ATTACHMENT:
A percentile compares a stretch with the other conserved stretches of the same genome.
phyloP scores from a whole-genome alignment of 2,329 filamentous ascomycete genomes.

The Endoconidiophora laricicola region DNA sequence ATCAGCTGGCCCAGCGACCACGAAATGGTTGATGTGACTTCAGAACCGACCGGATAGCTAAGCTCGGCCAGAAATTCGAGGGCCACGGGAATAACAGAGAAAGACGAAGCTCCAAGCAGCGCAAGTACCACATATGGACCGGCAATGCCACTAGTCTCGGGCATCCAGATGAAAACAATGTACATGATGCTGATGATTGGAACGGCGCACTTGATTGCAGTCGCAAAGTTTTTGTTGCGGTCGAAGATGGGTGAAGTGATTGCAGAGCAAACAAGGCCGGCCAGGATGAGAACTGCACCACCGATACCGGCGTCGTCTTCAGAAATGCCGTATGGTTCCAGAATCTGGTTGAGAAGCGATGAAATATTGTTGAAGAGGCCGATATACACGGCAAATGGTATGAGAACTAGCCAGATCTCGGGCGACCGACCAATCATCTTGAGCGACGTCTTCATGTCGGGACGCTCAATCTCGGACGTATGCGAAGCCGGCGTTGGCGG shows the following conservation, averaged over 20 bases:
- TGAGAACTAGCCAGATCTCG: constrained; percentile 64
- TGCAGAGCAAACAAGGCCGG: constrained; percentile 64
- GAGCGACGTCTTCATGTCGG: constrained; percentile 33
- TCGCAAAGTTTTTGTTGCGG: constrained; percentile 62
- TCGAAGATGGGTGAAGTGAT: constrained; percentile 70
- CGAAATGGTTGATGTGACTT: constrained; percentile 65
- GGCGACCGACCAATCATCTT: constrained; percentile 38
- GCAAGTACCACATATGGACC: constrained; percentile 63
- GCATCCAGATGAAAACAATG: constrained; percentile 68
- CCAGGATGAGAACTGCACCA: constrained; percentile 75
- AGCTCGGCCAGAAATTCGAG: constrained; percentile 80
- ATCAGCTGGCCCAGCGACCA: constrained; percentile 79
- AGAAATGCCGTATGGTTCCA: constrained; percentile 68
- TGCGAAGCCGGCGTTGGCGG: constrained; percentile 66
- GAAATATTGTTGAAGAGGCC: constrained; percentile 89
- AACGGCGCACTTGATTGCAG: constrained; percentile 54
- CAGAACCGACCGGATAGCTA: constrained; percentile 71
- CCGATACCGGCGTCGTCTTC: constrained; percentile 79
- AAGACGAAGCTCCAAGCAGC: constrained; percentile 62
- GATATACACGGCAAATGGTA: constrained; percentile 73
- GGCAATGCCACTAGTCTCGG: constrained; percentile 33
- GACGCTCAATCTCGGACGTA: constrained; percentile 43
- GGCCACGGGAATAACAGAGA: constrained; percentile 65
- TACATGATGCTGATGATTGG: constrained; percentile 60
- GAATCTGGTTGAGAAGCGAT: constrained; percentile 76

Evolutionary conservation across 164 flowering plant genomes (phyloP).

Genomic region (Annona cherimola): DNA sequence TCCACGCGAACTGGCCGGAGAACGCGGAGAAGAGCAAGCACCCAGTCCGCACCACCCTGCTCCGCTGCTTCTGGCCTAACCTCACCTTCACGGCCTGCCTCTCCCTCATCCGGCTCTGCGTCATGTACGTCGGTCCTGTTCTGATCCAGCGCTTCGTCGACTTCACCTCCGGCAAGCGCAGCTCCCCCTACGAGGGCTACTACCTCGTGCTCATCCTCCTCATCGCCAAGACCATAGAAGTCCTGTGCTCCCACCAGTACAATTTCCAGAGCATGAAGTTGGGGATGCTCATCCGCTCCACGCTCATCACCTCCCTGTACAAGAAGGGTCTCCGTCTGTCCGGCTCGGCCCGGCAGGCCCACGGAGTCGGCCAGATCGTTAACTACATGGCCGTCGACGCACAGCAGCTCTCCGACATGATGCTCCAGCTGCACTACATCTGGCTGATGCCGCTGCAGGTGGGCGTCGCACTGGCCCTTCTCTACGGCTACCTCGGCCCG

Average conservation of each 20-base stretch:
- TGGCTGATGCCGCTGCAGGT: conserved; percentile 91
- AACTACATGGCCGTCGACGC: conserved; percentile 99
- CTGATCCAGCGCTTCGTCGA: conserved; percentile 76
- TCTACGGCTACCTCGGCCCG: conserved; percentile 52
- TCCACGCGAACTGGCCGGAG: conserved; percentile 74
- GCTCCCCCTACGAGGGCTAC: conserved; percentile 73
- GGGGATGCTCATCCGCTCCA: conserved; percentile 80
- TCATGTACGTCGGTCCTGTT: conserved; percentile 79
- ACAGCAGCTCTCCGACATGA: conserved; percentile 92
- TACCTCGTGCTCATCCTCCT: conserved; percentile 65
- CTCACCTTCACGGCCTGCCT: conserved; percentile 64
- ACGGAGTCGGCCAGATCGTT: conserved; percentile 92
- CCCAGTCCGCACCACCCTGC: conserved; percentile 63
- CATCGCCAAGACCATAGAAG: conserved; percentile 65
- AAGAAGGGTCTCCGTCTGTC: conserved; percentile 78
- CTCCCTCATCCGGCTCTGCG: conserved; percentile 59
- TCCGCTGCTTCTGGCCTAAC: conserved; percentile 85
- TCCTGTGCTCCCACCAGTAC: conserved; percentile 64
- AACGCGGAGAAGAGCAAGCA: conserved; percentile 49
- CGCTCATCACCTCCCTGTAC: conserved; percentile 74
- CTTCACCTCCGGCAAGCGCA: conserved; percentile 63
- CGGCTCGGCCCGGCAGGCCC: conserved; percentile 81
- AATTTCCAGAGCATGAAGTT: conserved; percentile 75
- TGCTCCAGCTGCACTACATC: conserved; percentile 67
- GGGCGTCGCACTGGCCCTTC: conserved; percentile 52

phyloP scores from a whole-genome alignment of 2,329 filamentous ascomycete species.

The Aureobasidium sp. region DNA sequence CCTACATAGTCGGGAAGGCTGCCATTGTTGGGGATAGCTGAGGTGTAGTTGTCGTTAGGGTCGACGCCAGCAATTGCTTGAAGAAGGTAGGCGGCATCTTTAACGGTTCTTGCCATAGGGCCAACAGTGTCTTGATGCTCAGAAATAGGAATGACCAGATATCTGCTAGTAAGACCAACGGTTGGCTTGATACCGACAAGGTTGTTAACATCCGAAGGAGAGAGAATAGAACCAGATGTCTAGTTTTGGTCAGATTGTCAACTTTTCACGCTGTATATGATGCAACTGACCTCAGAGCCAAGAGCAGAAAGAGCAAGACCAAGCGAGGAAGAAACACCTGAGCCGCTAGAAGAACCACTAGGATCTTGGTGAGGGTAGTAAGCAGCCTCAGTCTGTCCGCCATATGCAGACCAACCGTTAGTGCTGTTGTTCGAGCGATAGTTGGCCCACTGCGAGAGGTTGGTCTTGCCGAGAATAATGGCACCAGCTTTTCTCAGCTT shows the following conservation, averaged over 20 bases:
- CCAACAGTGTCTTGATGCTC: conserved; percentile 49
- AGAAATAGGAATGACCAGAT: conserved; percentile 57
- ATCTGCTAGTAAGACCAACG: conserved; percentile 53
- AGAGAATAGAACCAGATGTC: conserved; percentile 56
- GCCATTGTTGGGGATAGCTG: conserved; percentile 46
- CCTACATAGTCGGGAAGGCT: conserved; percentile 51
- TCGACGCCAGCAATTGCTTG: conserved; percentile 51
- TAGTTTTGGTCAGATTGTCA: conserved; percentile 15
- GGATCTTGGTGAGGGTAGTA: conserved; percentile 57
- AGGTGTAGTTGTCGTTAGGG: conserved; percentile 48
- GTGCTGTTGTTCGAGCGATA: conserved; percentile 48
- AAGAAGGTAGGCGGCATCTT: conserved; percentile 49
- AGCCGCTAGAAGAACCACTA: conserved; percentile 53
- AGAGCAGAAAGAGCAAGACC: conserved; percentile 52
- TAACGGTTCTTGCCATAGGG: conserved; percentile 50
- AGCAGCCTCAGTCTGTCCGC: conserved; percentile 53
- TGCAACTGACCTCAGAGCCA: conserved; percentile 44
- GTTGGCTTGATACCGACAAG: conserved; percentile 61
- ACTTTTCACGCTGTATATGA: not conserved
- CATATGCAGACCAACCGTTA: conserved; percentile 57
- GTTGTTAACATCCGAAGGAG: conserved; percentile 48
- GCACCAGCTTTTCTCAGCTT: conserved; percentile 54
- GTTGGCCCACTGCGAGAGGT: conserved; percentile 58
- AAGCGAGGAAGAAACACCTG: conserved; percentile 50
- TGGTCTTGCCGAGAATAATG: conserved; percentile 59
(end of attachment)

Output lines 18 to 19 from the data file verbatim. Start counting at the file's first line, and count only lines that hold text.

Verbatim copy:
- GAAATATTGTTGAAGAGGCC: constrained; percentile 89
- AACGGCGCACTTGATTGCAG: constrained; percentile 54